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Many North African Jews celebrate the day after Pesach (which is Isru Chag) with the festive Mimouna. Does such a party atmosphere conflict with the customs of mourning during sefirat haomer? Could one just as well get a haircut on that day?

More specifically, is Isru Chag not included in the mourning customs of sefirat haomer?

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  • Many hold that the mourning customs do not start until after Rosh Chodesh. In fact I know someone who is getting married on the day after Pesach. There are about 4 different customs for the days - I'll see if I can get a list and post them in an answer. – Ariel Mar 31 '13 at 16:15
  • @Ariel I assume the question is for those who do start before Rosh Chodesh, is Isru Chag included or not? (I don't know the answer.) – Liron Apr 2 '13 at 4:59
  • Similar: judaism.stackexchange.com/q/15942 – msh210 Apr 4 '13 at 22:10
  • If that's their custom how can it violate their custom? – Double AA Apr 5 at 11:57
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More specifically, is Isru Chag not included in the mourning customs of sefirat haomer?

Aruch Hashulchan 493:4 cites, if I'm reading him right, "various customs about [the restrictions of these days]. Some have practiced a prohibition from immediately after Pesach until the 33d of the omer and from then on weddings and haircuts are permitted, because a midrash has it that fifteen days before Shavuos [the students of Rabi Akiva] stopped dying, so that 34 days are left; it would have been logical to practice the prohibition until the 35th of the count, but we say part of the day is like its whole, so [these things are] permitted on the day of the 34th and not earlier.... [And others keep the second 'half'.]" (Emphasis added.)

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  • You're suggesting that we apply Miktzas haYom keKullo to Isru Chag? – Double AA Mar 31 '13 at 15:48
  • @DoubleAA, I'm not. – msh210 Mar 31 '13 at 17:00
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The mourning restrictions during sefira include not getting married, or taking a haircut. I see no reason why a person would have any trouble adhering to these restrictions during Mimouna. For those who hold the "first days" of sefira, the restrictions begin immediately after Pesach.

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    Welcome to Judaism.SE and thank you for your answer! – andrewmh20 Apr 3 '13 at 3:50
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Rav Yitchak Yosef notes that the custom of many people is to be lenient on this matter and they cite his father, Rav Ovadia Zt"l. He writes that there is room for leniency due to the fact that the prohibition against listening to music is not mentioned in Shulchan Aruch and that there is a mitzvah to increase simcha on Isru Chag. He does limit this to Jewish ("holy") music.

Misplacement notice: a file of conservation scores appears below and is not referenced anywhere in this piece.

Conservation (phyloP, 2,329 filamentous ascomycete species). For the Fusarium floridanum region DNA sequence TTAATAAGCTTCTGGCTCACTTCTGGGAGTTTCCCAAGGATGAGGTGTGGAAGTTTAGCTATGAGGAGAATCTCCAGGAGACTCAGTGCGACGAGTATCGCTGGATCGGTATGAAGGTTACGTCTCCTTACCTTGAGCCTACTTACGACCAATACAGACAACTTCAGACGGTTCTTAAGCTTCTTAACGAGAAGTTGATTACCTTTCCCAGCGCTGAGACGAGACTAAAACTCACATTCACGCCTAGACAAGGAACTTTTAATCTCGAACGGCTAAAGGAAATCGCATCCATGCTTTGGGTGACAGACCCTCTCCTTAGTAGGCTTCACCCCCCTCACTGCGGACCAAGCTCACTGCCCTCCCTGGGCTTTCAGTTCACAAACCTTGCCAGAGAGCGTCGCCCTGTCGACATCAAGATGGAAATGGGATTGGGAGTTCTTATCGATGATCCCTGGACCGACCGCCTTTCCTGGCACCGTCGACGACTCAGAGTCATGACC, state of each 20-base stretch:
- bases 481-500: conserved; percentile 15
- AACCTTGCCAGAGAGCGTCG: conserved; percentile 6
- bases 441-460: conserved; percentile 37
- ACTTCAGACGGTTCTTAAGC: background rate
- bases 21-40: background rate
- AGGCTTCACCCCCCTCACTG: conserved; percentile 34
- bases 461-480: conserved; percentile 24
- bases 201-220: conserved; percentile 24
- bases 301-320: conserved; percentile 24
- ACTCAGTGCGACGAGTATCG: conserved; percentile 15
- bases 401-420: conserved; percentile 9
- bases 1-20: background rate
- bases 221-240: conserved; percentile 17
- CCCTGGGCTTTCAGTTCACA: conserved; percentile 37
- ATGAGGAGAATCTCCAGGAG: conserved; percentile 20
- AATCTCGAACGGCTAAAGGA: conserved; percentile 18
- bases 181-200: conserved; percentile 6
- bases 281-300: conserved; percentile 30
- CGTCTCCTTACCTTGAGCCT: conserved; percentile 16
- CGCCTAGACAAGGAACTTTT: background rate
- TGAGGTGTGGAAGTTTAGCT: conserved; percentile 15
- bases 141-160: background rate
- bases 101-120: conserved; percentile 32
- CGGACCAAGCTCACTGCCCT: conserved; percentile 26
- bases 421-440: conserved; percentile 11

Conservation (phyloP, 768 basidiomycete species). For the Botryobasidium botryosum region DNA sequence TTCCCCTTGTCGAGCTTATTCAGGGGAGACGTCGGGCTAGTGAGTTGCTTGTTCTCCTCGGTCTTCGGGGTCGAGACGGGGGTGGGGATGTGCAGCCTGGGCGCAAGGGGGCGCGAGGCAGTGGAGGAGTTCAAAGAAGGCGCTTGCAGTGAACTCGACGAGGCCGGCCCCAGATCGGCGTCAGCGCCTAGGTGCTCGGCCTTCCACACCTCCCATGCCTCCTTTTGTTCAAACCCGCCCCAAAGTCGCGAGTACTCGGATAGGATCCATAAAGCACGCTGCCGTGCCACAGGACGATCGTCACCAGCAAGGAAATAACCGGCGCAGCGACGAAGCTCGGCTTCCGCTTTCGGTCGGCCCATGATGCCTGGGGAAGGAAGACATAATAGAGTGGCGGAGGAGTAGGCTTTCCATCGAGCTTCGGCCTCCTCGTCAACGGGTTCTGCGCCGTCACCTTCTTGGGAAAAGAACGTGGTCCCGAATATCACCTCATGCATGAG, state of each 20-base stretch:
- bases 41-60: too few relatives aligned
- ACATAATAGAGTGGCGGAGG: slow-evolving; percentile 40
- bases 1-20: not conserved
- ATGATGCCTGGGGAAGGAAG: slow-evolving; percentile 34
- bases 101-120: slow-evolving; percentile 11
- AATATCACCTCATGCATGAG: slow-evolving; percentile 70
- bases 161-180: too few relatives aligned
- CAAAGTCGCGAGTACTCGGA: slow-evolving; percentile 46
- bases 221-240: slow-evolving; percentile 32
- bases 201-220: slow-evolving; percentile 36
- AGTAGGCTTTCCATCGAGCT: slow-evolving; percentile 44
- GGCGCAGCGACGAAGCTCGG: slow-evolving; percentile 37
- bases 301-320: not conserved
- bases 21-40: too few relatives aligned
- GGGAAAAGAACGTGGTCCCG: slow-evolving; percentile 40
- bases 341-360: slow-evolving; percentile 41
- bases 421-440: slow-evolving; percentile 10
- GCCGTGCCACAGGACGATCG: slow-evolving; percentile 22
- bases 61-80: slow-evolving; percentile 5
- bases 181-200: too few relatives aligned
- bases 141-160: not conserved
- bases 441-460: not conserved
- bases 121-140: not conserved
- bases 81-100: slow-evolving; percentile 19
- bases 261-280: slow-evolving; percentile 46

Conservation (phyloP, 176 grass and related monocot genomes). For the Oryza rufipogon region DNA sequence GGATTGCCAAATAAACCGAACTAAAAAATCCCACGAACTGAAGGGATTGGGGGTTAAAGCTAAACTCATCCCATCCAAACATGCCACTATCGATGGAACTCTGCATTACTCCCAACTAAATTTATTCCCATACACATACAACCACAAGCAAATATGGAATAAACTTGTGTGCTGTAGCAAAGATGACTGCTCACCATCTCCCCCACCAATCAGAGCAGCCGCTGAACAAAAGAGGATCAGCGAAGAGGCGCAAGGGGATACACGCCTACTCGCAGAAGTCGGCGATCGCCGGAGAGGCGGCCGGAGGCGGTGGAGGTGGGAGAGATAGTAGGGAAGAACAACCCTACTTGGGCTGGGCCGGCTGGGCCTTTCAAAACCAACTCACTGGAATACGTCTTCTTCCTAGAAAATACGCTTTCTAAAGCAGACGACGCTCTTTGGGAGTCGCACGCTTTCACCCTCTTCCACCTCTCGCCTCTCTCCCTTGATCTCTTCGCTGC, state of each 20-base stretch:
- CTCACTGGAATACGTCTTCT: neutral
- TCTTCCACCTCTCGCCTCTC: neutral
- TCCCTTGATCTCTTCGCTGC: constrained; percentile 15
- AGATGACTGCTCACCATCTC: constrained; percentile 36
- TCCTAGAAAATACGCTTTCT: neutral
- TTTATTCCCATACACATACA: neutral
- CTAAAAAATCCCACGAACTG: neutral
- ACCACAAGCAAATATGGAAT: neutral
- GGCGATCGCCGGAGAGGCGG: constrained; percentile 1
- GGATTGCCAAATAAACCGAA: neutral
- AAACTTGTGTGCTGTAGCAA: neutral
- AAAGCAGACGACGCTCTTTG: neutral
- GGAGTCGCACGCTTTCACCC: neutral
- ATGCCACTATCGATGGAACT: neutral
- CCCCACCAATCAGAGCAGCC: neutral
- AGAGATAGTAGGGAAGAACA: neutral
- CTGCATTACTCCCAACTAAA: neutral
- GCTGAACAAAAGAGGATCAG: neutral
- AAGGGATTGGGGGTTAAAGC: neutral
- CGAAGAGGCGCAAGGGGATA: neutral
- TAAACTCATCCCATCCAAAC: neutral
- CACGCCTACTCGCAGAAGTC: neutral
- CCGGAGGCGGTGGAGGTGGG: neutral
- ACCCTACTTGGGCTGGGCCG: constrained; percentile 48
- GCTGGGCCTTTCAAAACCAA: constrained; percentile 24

He specifically adds that this also applies to the Mimuna festivities, provided that they are conducted in a serious atmosphere. He adds that one should try to have a siyum masechet as well, but from his wording it seems that he is only saying this with regards to a Mimuna that has many people and is especially joyous.

(Yalkut Yosed Siman 593 pg 449 5779 edition)

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(In chronological order of the start day.)

Option 1:

Mourn starting from the first day of Pesach, and continue till Lag Baomer. Total days: 33.

Option 2:

Mourn starting from the first day of the omer (2nd day of Pesach), and continue till the 34th day of the omer, skipping Lag Baomer. Total days: 33.

Option 3:

Mourn starting from the day after Pesach, and continue till Shavuot, skipping Lag Baomer, Shabbos, and the 3 days of Rosh Chodesh. Total days: 32 (33 in Israel).

Option 4:

Mourn starting from the day after Pesach, and continue till Shavuot, skipping Lag Baomer, Shabbos, and the 3 days before Shavuot (sheloshet yemei hagbalah). Total days: 32 (33 in Israel).

Option 5:

Mourn starting from the first day of Rosh Chodesh Iyar (30th of Nissan), and continue till the day before Shavuot, skipping Lag Baomer. Total days: 33.

Option 6:

Mourn starting from 1 Iyar, and continue till Shavuot, skipping Lag Baomer. Total days: 33.

(The pattern of 33 days is assuming Roch Chodech doesn't fall on Shabbos. I believe Lag Baomer can't fall on Shabbos.)

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    Can you put sources for the various opinions? Also I would include a 7th, Start morning from first day of the Omer and continue until Shavuot, not skipping at all. Source Kitvei HaAri Shaar HaKavvanot 86d. – Rabbi Michael Tzadok Apr 2 '13 at 3:30
  • I thought that Minhag Chabad was to actually start from the first day of the Omer and go to Shavuot (I guess 3 days before Shavuot) which adds up to 33 days not counting Lag BaOmer, Chol HaMoed, Yom Tov or Shabbat, which is effectively Option 4 above only phrased differently. [Not my minhag.] – Liron Apr 2 '13 at 4:58

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